Eighty percent of employees rate the workplace as an important source of personal insurance and savings products, and 75 percent of those who shop for such products buy. Welcome to the world of voluntary benefits.
In life insurance—all insurance for that matter—having the right channel to market is all-important. The workplace is emerging as an increasingly important one, as the figures above attest. It makes sense: Financial matters are a natural extension of work life, and people in this market spend a high proportion of their time at work.
The other compelling reason for the growth in importance of the workplace as a channel for life insurance is the emergence of voluntary benefits (insurance products that employees may purchase through their companies at rates that are lower than they could obtain individually).
In short, for employees, the workplace is a convenient and cost-effective way to enhance savings, be it for retirement, medical, dental, supplemental medical and the like. And employers are on board too, because voluntary benefits are a great way to enhance the benefits program they already offer employees without large extra costs or administrative requirements.
The numbers tell the story: in 2010, 32 percent of employers made voluntary benefits a significant part of their overall benefits strategy, rising to 58 percent in 2012. Seventy-five percent of employees said they value the ability to sign up for voluntary benefits at work.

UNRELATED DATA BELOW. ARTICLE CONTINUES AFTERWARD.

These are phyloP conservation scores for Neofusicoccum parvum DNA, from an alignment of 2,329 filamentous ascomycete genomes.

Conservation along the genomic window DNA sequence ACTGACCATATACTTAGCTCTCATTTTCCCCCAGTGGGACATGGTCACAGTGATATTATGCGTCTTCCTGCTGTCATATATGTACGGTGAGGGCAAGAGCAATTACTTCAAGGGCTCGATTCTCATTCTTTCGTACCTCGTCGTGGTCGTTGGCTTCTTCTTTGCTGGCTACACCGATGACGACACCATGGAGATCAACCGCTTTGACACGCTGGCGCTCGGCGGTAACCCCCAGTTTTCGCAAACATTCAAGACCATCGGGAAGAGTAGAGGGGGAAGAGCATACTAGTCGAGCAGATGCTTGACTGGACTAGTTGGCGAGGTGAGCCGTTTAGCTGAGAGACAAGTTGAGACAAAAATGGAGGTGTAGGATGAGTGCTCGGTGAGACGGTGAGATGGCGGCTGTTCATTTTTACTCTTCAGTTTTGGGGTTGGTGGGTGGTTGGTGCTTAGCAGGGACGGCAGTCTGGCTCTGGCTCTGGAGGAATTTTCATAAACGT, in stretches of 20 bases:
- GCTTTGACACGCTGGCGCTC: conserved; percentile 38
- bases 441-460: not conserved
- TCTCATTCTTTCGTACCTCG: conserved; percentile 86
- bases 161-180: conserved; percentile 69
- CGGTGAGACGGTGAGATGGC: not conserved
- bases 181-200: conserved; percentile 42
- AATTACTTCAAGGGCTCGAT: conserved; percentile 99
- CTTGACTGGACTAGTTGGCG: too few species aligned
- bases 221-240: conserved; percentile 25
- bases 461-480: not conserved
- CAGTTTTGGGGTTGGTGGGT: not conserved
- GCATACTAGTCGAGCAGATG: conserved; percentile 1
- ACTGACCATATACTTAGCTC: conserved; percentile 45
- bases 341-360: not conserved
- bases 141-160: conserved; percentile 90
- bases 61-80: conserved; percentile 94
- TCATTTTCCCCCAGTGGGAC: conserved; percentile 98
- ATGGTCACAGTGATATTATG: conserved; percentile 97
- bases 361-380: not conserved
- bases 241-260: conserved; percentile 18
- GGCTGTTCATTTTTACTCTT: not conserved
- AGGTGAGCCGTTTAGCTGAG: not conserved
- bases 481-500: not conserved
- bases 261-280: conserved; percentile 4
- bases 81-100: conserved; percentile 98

From an industry point of view, the voluntary benefits markets is fragmented, with a range of players, including distributors, service providers and third-party agencies, enrollment firms and payroll companies.
The healthcare providers are also increasingly interested in this market, and have the potential to be powerful competitors. They already have the customer relationship, and voluntary benefits seem to fit neatly alongside their core offerings. And because the health marketplace has become consumerist in nature, these companies have acquired serious skills in marketing, brand-building and customer service. They have the potential to disrupt the voluntary benefits market significantly.
For more on this topic, download Voluntary benefits: A strategy for capturing the underserved middle market.
Next week, a closer look at the dynamics of this market.